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The great infrastructure boom that wasn't Add to ...

What happened to infrastructure stocks, the supposed star investments for the recession?

When the crisis hit, investors were told these companies would not only withstand the downturn, but actually benefit from a weak economy because federal stimulus money would pour into construction projects.

Yet in the past year some big construction stocks such as Aecon Group Inc. have plummeted, while even those design-related stocks that fared relatively well are stuck in the same range they were in 12 months ago. The Toronto Stock Exchange is up 10 per cent over the same period.

Several infrastructure builders reported their latest quarterly earnings in the past few weeks, and the results weren't pretty. Armtec Infrastructure Income Fund posted earnings from operations down 55 per cent from 2009 and Bird Construction Income Fund posted net earnings 40 per cent lower than the same period last year, shocking analysts who all had higher estimates.

Brighter names such as architecture firm Stantec Inc. had steady profits, but they certainly didn't shine. Stantec's profits were up only slightly from the third quarter of 2009.

Analysts say there was far too much optimism regarding the extent to which public funding would boost these firms' bottom lines.

"Even though it makes fancy headlines … in the grand scheme of things [stimulus money]is not going to be enough to more than offset the weakness we see in the private sector," said Chris Blake, analyst at Stonecap Securities. Typically, private sector business accounts for 60 to 70 per cent of non-residential construction.

Then there were the delays. "Very few meaningful stimulus-related infrastructure projects were launched in 2009. In fact, somewhat ironically, some infrastructure spending was actually delayed (typically at the state/provincial and local levels) as these governments awaited funding from the federal stimulus coffers," noted CIBC World Markets analyst Paul Lechem.

Plus, "construction projects are notorious for delays in completing negotiations/approvals/funding, especially so for government infrastructure contracts," he added.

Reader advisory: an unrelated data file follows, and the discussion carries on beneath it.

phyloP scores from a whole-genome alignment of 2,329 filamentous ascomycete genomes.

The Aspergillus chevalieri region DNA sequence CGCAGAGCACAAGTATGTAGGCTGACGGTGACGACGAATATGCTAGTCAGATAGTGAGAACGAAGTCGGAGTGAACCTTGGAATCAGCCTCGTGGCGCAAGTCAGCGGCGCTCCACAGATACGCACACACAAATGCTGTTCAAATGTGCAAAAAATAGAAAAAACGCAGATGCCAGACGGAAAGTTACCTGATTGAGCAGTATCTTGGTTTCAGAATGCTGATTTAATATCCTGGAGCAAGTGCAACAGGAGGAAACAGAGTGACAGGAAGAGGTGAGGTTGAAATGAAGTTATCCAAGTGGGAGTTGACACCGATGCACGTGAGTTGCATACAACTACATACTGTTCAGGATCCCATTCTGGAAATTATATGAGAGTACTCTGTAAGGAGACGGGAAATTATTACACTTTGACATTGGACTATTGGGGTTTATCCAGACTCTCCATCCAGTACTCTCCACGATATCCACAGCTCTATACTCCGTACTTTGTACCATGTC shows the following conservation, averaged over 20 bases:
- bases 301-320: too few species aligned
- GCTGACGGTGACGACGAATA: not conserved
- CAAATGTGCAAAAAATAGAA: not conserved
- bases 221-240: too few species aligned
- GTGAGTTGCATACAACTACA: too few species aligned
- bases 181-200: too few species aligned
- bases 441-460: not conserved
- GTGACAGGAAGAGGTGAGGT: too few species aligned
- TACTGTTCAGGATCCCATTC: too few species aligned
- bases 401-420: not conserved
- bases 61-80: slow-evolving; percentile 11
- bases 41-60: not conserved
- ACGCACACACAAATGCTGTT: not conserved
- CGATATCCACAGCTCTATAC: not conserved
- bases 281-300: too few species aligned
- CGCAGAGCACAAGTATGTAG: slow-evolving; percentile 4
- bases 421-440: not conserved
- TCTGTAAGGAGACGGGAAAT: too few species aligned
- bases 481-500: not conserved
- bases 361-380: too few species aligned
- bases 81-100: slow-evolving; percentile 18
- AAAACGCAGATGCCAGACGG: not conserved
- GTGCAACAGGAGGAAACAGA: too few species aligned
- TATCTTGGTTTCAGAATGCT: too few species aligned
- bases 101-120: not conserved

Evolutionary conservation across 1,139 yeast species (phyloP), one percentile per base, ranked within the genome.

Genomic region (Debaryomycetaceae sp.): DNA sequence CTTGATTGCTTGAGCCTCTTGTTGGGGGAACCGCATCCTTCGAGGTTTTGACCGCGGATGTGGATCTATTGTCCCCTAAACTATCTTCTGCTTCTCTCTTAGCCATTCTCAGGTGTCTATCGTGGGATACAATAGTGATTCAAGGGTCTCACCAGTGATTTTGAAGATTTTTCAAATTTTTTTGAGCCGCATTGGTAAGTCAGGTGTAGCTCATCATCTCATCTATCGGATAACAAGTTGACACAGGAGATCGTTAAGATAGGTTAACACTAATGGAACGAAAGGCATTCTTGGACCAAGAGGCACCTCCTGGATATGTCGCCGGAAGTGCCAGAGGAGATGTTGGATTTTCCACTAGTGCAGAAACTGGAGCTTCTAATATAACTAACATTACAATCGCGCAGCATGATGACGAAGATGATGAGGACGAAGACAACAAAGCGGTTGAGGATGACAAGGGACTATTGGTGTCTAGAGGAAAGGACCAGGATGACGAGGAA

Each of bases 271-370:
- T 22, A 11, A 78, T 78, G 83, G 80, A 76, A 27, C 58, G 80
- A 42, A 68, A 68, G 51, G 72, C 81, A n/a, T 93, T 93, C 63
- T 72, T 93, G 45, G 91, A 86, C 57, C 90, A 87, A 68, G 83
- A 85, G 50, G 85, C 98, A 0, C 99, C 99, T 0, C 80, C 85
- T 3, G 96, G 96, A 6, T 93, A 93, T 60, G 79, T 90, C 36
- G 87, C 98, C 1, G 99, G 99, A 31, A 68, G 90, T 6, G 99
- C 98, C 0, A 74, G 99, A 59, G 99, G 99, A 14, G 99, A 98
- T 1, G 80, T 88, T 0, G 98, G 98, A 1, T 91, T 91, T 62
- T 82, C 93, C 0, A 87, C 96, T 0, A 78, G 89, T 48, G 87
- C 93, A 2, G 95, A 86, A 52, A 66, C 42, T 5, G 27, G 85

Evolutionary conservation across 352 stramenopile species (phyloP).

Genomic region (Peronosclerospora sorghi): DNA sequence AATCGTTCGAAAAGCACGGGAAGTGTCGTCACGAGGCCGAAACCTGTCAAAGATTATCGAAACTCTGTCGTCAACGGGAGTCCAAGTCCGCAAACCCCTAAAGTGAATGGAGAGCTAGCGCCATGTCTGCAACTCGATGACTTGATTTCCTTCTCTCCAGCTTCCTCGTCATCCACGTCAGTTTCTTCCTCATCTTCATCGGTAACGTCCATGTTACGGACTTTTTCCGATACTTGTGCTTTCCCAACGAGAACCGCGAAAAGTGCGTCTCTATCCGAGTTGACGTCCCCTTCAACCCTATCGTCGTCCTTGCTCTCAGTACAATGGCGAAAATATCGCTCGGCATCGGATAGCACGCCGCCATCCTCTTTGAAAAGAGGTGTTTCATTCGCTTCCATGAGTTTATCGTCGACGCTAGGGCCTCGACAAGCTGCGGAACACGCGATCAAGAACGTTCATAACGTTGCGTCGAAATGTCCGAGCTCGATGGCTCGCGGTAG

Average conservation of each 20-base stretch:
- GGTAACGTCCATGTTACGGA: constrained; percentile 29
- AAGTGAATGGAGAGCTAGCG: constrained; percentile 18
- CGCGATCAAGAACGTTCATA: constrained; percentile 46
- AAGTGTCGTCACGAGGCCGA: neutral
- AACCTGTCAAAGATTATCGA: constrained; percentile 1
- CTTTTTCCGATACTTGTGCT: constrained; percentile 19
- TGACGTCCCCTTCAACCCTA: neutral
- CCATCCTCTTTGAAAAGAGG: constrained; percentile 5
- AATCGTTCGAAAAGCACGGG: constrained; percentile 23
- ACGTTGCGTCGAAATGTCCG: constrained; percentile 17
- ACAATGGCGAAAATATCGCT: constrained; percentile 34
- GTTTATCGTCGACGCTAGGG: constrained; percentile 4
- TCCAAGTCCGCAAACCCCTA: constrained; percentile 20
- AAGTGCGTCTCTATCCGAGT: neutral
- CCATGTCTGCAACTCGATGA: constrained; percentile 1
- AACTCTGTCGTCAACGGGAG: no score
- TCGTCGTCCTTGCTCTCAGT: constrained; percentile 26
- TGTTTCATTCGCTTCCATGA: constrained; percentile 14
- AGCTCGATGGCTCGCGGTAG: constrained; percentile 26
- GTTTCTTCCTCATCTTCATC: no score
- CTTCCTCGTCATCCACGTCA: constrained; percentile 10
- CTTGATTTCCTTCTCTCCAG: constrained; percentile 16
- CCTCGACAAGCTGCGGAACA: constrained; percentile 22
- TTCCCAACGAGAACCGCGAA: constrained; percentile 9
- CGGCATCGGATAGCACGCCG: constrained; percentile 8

The recession also forced more companies to bid on fewer projects. Some businesses cited this problem in reporting third-quarter earnings. Management at Bird Construction attributed their weak numbers to "work that was awarded in late 2009 and 2010 in a more competitive construction environment." And "more competitive" means lower margin.

Engineers, Architects Benefit

But companies aren't taking the hit equally. There is a split between construction-related companies and those on the design side.

Construction firms have been hit by costs. Especially at a time of "anemic" growth in revenue, "it's extremely difficult to predict the cost side," Mr. Blake said. "It's an art more than a science." Construction firms are on the hook for big capital outlays for raw materials and equipment, as well as payments to third-party firms on contract, and can't easily cut those expenses if work falls short of expectations.

In contrast, at engineering and architecture firms, people make up the biggest costs, and they can be hired and laid off much more easily.

Design-related firms also work on the early stages of projects, Mr. Blake said, so they reported revenue on contracts the construction firms haven't yet touched.

Overall, though, the biggest factor dragging down the sector was unrealistic expectations. "Canadian estimates proved to be too optimistic," Mr. Lechem noted. Investors mistakenly thought Canada's growth would continue even though its giant neighbour next door was scaling back.

Time to Buy?

Could infrastructure stocks still be good buys? "I do think they'll come back," Mr. Blake said. "They're just working through lower-margin backlog." Bird Construction recently reported a third-quarter backlog of $1.16-billion.

That number resonates with analysts. "Bird's significantly higher backlog figure increases our confidence that the impact of the economic downturn is likely to wane in the coming quarter," Macquarie analyst Avi Dalfen noted.

Mr. Dalfen also sees future strength for Aecon , which also posted a backlog, and gives the stock an "outperform" rating. While he acknowledged recent troubles, the company has shown some promising signs, including winning a $279-million contract over four other bidders to extend a Toronto subway line.

Oil companies are also ramping up oil sands project spending again. CIBC noted that projects such as Suncor's Firebag 4 and Husky's Sunrise are on the cusp of being restarted, which bodes well for construction firms.

Foundation of fallacies

Infrastructure stocks were touted as ideal investments to take advantage of stimulus spending when the recession first hit, but their performance has lagged the broader S&P/TSX index in the past year.

Reasons for their weakness include:

Private sector projects dwarf public spending

Although the government stepped in with stimulus funds, private sector projects have historically accounted for 60 to 70 per cent of all business.

Delays, delays, delays

The government took its time doling out contracts and the construction industry is notorious for delays in getting approvals and completing work.

Recession contracts had lower margins

When proposed projects died during the downturn, more firms bid for fewer contracts, lowering margins on those awarded.

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